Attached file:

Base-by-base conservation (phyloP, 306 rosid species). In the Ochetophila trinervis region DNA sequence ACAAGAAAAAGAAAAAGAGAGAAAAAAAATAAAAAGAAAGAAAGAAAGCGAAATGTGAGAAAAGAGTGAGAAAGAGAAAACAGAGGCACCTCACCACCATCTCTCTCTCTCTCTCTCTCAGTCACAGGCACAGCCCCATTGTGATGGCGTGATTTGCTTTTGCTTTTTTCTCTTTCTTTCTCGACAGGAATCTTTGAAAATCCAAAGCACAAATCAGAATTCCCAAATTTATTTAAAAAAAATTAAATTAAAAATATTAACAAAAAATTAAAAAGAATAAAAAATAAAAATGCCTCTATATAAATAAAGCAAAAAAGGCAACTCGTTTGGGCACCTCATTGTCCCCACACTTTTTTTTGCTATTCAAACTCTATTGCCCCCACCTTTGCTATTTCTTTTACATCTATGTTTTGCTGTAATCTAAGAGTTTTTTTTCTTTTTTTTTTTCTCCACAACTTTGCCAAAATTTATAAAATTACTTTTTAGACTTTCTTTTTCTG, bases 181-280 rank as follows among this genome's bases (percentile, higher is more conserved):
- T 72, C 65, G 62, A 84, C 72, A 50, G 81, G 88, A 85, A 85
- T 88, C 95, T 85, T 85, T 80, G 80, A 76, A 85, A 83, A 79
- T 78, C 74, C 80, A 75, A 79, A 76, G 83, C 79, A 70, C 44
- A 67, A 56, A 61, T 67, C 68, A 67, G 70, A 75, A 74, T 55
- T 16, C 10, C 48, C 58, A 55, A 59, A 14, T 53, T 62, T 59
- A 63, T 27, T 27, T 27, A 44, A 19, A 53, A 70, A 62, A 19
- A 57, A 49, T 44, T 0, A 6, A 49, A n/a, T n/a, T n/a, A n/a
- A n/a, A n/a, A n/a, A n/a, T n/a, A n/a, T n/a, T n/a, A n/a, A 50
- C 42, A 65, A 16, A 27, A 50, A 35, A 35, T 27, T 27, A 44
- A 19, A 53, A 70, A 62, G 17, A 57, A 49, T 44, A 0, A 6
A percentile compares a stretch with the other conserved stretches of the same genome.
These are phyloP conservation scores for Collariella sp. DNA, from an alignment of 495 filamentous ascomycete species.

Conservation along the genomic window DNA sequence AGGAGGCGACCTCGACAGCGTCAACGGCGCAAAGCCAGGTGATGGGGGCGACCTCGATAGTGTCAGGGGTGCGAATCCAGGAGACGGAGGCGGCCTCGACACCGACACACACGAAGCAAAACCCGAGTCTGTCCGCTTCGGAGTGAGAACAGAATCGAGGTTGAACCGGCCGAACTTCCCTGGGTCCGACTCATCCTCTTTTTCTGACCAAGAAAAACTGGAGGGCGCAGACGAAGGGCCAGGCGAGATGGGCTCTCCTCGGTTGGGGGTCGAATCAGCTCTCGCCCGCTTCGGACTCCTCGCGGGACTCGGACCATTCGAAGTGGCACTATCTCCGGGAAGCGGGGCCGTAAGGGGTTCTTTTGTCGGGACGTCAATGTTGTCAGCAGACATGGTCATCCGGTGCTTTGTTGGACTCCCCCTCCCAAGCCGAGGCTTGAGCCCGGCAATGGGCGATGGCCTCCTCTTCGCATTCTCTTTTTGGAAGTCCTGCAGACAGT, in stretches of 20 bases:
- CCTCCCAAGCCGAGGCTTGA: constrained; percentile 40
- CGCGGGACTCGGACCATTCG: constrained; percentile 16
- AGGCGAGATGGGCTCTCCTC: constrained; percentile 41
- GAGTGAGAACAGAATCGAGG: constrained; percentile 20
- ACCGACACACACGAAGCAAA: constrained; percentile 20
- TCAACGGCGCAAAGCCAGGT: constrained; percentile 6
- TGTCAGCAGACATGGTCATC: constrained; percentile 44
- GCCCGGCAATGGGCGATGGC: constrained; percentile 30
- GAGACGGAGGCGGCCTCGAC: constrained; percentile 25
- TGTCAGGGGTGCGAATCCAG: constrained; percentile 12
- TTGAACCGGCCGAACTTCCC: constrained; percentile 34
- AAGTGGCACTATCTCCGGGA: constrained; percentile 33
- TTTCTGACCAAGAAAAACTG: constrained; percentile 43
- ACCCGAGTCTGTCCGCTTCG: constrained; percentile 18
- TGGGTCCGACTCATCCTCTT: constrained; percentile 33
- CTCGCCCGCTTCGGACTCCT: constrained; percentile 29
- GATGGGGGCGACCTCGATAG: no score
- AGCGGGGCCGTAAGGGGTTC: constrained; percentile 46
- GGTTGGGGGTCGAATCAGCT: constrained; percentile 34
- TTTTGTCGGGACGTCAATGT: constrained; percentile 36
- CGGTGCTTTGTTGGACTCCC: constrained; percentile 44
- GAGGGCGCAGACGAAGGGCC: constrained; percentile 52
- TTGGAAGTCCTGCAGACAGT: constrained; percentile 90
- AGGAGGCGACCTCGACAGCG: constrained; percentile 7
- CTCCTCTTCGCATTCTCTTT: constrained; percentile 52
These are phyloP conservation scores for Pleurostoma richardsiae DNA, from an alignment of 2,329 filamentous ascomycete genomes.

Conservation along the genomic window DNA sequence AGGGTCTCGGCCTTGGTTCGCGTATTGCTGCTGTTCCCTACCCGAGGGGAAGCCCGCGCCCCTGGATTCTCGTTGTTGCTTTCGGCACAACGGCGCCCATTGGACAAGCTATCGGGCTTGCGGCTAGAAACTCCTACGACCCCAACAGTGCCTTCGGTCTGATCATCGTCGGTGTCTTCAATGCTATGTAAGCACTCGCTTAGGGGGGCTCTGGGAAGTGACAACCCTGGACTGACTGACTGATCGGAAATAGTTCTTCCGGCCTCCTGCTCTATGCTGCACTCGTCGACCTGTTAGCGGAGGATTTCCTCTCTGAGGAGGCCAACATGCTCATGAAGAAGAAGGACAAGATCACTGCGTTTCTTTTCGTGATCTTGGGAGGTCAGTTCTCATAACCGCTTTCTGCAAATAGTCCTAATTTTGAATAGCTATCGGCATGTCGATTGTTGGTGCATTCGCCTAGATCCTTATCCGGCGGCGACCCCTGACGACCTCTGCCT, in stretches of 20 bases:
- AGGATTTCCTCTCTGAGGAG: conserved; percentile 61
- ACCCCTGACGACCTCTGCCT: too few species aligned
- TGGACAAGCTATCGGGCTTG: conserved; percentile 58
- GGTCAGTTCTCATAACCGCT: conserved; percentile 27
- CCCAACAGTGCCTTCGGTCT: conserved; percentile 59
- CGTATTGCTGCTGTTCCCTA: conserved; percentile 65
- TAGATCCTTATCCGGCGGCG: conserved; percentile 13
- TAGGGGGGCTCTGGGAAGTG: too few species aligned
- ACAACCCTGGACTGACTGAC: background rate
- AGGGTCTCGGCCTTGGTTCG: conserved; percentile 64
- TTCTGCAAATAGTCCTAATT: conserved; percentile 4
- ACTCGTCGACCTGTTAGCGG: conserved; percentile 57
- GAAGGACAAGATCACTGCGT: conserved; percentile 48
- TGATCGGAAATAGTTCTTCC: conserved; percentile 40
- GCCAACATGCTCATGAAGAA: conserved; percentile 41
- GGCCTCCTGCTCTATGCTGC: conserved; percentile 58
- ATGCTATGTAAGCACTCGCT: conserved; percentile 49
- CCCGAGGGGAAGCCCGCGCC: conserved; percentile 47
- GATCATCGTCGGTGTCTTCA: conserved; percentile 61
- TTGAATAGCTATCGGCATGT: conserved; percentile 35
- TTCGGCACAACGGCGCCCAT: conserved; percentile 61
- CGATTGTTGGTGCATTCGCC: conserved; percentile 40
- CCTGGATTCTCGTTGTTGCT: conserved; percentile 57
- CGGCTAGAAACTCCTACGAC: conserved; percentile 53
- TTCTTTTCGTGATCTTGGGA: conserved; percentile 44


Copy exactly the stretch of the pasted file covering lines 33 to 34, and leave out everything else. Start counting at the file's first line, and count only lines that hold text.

- GGTTGGGGGTCGAATCAGCT: constrained; percentile 34
- TTTTGTCGGGACGTCAATGT: constrained; percentile 36